Education News Roundup: Feb. 24, 2014

Utah State Capitol
Utah State Capitol

Education News Roundup

Today’s Top Picks:

Sen. Adams discusses his proposed tweaks to school grading.
http://go.uen.org/h6  (UP)

Bill that would allow districts and charters to use instruction days for professional development days passes Senate and moves to House.
http://go.uen.org/h8  (DN)
and http://go.uen.org/hi  (SLT)

Gov. Herbert defends Common Core to the Glenn Beck-connected TheBlaze.
http://go.uen.org/ib  (Dallas, TX, TheBlaze)

Does lousy air quality increase school absenteeism?
http://go.uen.org/h3  (SLT)

Granite District officers issued M-16 rifles.
http://go.uen.org/h4  (SLT)

Rep. Last discusses the 1:1 initiative.
http://go.uen.org/hU  (SGS)

USC study says new math textbooks aren’t really aligned to the Common Core.
http://go.uen.org/i0  (WaPo)
and http://go.uen.org/hc  (Politico)
and http://go.uen.org/he  (Ed Week)
or a copy of the paper
http://go.uen.org/hd  (USC)

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TODAY’S HEADLINES
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UTAH

Sen. Adams Proposing Changes to School-Grading System

Bill allowing schools to swap classroom days for teacher training moves to House

Utah House passes school technology bill in shadow of larger proposal

Hughes Discusses Preschool Education, Breathalyzers and Medicaid

Committee finishes work on bill extending penalties for sexual contact with a student

Lawmakers Punt On Discipline Bill

Bishop praises Legislature on public lands stance

U.S. Education Secretary: Common Core Isn’t Headed Toward National Curriculum Status

Does Utah’s air pollution increase school absences?
Wasatch Front students miss class at soaring rates when pollution spikes, a Tribune analysis shows.

Granite district using military M-16s to defend schools
School shootings » Granite district police have three M-16s they inherited from the feds.

Utah lost 574 to suicide last year, but prevention efforts are moving forward

Bridgerland Science and Engineering Fair winners move on to national competitions

STE2M center opens at USU
Campus program hopes to facilitate interdisciplinary collaboration

Program significantly increases graduation rates among Native Americans in Nebo School District

Utah schools meet to prevent bullying

Student-led program seeks to combat bullying in Uintah School District

Lewdness reports have students on edge in Ogden School District

Ineligible player forces Olympus to forfeit 4 games
Boys basketball » Titans drop into the third seed in Region 7 for upcoming 4A tournament.

Students, faculty earn Builder of the Year honors

Mountain Crest teacher gets diversity award

Winter Sports School celebrates increasing enrollment with campus relocation

Utah author shares writing tips with Providence Elementary students

Author Virginia Euwer Wolff visits Payson students

Meeting to explain STEAM curriculum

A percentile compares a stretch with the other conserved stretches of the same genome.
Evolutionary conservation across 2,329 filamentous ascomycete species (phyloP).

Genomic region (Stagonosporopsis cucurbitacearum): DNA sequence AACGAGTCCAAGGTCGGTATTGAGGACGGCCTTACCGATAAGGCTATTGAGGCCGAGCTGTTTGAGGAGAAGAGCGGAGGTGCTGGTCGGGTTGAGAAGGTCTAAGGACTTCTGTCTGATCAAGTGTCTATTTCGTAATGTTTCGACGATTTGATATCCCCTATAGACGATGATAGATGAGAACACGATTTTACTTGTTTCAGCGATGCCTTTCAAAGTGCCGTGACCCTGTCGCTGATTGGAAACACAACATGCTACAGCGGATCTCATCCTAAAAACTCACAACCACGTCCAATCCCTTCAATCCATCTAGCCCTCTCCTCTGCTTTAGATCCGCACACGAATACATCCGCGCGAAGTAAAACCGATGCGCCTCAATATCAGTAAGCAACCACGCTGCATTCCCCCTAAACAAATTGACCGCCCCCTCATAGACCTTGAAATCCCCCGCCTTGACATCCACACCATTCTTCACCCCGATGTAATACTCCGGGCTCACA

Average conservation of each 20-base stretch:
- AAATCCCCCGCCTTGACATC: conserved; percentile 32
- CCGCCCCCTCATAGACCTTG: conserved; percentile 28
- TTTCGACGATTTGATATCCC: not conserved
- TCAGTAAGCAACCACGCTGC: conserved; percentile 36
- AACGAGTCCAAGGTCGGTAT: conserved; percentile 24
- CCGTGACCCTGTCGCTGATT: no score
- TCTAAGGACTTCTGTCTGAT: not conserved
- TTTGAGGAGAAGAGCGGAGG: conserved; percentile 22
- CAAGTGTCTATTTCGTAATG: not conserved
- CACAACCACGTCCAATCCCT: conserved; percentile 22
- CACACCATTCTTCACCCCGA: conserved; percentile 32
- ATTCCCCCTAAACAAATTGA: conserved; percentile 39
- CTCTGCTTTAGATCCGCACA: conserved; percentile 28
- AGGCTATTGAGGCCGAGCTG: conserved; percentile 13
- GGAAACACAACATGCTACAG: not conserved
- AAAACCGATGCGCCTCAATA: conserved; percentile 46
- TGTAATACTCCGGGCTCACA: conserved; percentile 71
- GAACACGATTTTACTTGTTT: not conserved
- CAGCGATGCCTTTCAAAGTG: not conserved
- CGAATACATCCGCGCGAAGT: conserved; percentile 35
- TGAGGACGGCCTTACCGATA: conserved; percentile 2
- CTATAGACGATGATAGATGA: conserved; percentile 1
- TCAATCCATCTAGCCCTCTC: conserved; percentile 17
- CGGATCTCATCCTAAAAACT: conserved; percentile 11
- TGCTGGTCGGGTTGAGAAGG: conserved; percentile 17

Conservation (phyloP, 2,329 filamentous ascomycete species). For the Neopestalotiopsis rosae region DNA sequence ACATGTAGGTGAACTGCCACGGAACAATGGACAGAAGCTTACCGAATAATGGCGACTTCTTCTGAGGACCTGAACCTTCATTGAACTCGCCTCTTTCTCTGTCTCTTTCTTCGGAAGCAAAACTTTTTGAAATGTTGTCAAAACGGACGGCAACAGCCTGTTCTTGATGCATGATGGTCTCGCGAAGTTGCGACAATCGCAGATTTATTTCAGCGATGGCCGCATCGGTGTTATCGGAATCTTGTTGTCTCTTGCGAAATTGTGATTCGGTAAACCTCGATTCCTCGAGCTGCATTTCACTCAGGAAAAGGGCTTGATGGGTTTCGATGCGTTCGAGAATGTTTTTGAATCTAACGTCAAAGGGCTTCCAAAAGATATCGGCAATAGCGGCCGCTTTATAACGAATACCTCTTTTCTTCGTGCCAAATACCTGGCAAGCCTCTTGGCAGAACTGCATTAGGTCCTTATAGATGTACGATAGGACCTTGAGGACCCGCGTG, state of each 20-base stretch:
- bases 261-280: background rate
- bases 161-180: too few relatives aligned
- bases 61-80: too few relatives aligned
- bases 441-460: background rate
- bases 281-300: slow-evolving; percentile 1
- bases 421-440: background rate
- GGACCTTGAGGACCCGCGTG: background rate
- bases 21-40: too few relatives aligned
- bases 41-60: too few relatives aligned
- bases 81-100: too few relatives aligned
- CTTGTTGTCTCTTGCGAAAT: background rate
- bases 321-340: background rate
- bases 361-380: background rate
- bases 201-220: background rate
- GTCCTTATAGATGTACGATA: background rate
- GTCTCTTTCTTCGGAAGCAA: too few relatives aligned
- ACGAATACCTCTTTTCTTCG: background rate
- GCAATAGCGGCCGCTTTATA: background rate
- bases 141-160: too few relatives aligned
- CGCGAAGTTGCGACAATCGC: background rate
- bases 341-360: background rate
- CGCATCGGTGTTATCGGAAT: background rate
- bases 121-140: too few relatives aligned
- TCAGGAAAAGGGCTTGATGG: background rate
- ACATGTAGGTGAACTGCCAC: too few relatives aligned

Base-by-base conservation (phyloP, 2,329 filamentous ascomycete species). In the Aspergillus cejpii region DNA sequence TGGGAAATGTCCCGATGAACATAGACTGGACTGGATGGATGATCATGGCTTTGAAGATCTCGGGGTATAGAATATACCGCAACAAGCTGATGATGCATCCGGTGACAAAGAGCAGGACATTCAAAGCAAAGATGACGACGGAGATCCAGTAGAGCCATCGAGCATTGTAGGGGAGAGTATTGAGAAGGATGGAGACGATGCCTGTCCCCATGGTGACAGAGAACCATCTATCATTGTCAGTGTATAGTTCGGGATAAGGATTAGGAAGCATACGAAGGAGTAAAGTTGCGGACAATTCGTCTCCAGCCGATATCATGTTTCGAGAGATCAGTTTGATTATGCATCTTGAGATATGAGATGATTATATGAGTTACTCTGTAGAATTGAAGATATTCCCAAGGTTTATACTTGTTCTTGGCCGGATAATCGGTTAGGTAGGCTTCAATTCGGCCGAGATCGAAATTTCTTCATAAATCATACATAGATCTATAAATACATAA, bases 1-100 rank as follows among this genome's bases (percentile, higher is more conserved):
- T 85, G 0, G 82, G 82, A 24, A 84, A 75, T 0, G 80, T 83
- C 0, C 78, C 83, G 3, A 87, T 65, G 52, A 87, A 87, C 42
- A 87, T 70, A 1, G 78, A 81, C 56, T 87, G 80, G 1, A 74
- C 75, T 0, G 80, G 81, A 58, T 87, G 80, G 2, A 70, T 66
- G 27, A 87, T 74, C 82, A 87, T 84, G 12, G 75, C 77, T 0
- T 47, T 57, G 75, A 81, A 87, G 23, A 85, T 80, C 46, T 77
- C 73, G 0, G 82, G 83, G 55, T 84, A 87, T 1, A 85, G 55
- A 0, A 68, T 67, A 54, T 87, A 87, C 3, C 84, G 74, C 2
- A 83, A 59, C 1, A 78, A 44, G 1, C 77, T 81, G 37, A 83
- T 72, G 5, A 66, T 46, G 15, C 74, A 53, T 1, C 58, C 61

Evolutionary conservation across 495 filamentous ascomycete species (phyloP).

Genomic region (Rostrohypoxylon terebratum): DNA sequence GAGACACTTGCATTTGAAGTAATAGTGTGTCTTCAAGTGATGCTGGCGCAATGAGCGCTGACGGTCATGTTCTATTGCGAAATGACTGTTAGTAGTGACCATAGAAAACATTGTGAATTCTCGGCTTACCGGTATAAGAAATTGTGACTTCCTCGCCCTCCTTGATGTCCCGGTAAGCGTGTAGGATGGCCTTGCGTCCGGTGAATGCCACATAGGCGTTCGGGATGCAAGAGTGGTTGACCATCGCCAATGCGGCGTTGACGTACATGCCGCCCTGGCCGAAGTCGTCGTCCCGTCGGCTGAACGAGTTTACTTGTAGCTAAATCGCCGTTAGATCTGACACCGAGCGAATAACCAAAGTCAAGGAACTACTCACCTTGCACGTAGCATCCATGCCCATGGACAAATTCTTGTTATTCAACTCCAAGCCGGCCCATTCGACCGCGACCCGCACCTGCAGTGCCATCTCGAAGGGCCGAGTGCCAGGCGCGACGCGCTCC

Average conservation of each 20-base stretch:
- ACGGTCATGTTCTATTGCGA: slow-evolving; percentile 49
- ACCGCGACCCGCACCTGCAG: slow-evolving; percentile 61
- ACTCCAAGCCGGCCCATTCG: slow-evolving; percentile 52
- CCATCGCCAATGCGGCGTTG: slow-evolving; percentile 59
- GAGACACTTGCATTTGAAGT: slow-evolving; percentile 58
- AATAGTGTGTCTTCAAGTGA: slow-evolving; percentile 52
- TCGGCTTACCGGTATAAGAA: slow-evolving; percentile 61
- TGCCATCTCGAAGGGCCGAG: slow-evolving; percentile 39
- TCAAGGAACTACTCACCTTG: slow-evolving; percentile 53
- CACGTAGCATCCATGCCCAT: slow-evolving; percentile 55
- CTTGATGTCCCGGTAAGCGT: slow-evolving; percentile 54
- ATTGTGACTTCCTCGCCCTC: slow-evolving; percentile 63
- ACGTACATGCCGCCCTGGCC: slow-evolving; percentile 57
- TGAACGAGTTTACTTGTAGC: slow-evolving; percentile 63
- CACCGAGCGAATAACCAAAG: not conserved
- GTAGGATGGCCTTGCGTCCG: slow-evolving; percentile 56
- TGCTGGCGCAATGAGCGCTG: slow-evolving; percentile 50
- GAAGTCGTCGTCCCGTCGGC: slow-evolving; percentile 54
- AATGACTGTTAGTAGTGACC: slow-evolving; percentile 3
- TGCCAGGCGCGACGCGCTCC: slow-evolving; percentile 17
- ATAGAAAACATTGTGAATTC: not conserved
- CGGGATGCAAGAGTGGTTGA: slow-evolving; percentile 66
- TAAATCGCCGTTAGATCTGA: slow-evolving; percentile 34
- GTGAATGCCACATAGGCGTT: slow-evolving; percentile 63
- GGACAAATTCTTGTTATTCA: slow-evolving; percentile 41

North Elementary inviting parents to take closer look

Elementary school puts food preparation on display

New Woods Cross elementary school gets name, principal

Granite School Board to host town hall meeting

Saratoga Springs students connect with Olympians through Twitter

Salem Hills students take on ‘Pride and Prejudice’

Taming of Shrew Returning to Mesquite
Utah Shakespeare Festival’s Educational Tour Returns with The Taming of the Shrew

OPINION & COMMENTARY

School lunch audit

Life skills

Thumbs up, thumbs down

Legislature review: Hot topics coming down the stretch

Lee trying to reverse his negative image

Like the emperor, legislators have no clothes

12 YouTube science channels you should be watching with your kids

Technology a tool, not sole solution

The education quandary

As a teacher, I’ve seen good parents from all walks

Now we know what it really means to be married

Debate should be about who pays less for education

Tax structure starves children of needed education

Penalizing large families

Needing teachers

HB 131 not wise use of public funds

SL School District could help kids instead of paying PR firm

SL School District can save money by telling truth

Ogden academy will participate in Las Vegas triathlon

Expand Pre-K, Not A.D.H.D.

The Wrong Way to Close the Education Gap
In trying to raise achievement levels in our schools, we’re failing to acknowledge a critical factor: Students are different from each other.

Big Score
When Mom takes the SATs.

Why We Never Get Over High School
No matter how long it’s been since graduation, Americans love to start conversations with new acquaintances by asking about where they were schooled. It’s a useful question.

NATION

Are math textbooks ready for Common Core?

Beason files bill to repeal Common Core curriculum
New legislation would allow state to revert to previous standards in 2017

Addressing Common Core’s biggest concerns

High Schools, Districts Work to Boost Graduation Rates Higher
Experts recommend that educators focus their efforts on students who show early signs of dropping out.

Citizenship Bill Worries Kan. School District

Tweet furor: Rogers student says he’s sorry, changes schools
Star Tribune exclusive: Rogers High School senior Reid Sagehorn, caught in a furor over a tweet, says he’s sorry, changes schools.

Public schools recruiting international high schoolers
A small town in upstate New York is joining a few other rural school districts in quietly tapping potential cash-ready international students who can bring new life to underenrolled schools.